Cellular and Molecular Gastroenterology and Hepatology 7 (3) 597-618 [2018-12-19; online 2018-12-19]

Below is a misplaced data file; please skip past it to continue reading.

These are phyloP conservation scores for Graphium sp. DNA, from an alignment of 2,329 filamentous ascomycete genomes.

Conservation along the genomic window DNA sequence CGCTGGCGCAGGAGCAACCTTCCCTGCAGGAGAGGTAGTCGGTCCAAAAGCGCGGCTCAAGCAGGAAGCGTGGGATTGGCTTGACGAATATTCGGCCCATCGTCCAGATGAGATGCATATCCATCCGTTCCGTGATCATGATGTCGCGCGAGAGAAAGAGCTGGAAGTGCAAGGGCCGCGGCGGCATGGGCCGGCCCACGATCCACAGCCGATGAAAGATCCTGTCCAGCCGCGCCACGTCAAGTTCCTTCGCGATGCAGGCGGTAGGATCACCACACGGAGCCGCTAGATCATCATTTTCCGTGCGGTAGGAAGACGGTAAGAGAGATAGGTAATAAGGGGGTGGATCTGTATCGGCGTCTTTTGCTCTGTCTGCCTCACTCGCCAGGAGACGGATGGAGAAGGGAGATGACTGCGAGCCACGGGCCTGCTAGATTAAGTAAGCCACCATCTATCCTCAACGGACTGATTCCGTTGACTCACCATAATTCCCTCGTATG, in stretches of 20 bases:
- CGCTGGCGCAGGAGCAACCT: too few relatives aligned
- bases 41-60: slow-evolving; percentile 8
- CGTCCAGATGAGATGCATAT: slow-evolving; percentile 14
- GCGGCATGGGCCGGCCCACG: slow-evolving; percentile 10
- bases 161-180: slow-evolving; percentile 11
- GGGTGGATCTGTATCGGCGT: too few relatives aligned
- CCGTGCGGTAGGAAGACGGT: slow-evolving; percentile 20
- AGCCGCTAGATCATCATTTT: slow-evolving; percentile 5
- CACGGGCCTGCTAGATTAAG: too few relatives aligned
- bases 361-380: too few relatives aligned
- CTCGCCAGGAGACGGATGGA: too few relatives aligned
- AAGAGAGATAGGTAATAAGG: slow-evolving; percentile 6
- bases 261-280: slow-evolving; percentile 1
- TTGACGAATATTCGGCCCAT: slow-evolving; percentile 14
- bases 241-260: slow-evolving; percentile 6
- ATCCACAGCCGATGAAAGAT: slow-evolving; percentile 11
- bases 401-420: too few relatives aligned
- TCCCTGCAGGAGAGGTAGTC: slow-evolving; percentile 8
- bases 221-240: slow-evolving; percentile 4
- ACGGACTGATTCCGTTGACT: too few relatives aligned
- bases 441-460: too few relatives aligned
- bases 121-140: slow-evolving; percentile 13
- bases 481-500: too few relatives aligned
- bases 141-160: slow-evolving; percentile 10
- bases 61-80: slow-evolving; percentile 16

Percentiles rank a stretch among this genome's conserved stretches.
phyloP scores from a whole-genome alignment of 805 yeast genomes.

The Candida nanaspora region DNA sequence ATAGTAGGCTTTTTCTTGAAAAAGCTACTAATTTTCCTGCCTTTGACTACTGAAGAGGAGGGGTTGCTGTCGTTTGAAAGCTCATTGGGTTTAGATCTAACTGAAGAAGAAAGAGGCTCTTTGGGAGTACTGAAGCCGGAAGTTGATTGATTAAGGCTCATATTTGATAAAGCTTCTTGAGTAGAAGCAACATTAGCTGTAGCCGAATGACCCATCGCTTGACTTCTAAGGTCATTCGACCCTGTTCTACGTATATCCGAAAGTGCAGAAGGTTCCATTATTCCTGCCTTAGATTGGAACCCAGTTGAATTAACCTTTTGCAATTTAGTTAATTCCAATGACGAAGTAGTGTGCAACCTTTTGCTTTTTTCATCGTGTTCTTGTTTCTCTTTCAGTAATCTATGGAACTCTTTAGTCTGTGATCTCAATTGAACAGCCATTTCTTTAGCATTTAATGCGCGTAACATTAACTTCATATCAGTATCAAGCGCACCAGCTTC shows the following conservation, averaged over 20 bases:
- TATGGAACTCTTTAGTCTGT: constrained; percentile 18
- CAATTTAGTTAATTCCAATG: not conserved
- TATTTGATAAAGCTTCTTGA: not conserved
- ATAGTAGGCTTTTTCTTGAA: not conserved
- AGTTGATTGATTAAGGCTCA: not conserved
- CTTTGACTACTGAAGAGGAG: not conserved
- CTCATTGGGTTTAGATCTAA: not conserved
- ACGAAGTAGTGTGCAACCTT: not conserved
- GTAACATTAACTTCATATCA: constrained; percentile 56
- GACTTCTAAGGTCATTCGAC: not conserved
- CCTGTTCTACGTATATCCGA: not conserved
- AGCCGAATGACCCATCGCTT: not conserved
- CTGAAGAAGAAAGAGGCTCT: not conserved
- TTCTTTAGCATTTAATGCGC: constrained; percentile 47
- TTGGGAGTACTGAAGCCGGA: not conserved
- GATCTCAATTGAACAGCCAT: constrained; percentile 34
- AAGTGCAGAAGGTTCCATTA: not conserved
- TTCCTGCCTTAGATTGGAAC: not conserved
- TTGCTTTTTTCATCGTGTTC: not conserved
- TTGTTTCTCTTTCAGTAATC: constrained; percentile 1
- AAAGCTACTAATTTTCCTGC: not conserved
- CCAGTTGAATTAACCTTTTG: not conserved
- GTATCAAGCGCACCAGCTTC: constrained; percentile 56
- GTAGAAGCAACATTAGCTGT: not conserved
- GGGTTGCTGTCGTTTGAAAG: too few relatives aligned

Nonalcoholic fatty liver disease (NAFLD) and nonalcoholic steatohepatitis (NASH) are emerging as leading causes of liver disease worldwide. Currently, no specific pharmacologic therapy is available for NAFLD/NASH, which has been recognized as one of the major unmet medical needs of the 21st century. Our recent studies in genetic mouse models, human cell lines, and well-characterized patient cohorts have identified serine/threonine protein kinase (STK)25 as a critical regulator of hepatic lipid partitioning and NAFLD/NASH. Here, we studied the metabolic benefit of liver-specific STK25 inhibitors on NAFLD development and progression in a mouse model of diet-induced obesity. We developed a hepatocyte-specific triantennary N-acetylgalactosamine (GalNAc)-conjugated antisense oligonucleotide (ASO) targeting Stk25 and evaluated its effect on NAFLD features in mice after chronic exposure to dietary lipids. We found that systemic administration of hepatocyte-targeting GalNAc-Stk25 ASO in obese mice effectively ameliorated steatosis, inflammatory infiltration, hepatic stellate cell activation, nutritional fibrosis, and hepatocellular damage in the liver compared with mice treated with GalNAc-conjugated nontargeting ASO, without any systemic toxicity or local tolerability concerns. We also observed protection against high-fat-diet-induced hepatic oxidative stress and improved mitochondrial function with Stk25 ASO treatment in mice. Moreover, GalNAc-Stk25 ASO suppressed lipogenic gene expression and acetyl-CoA carboxylase protein abundance in the liver, providing insight into the molecular mechanisms underlying repression of hepatic steatosis. This study provides in vivo nonclinical proof-of-principle for the metabolic benefit of liver-specific inhibition of STK25 in the context of obesity and warrants future investigations to address the therapeutic potential of GalNAc-Stk25 ASO in the prevention and treatment of NAFLD.
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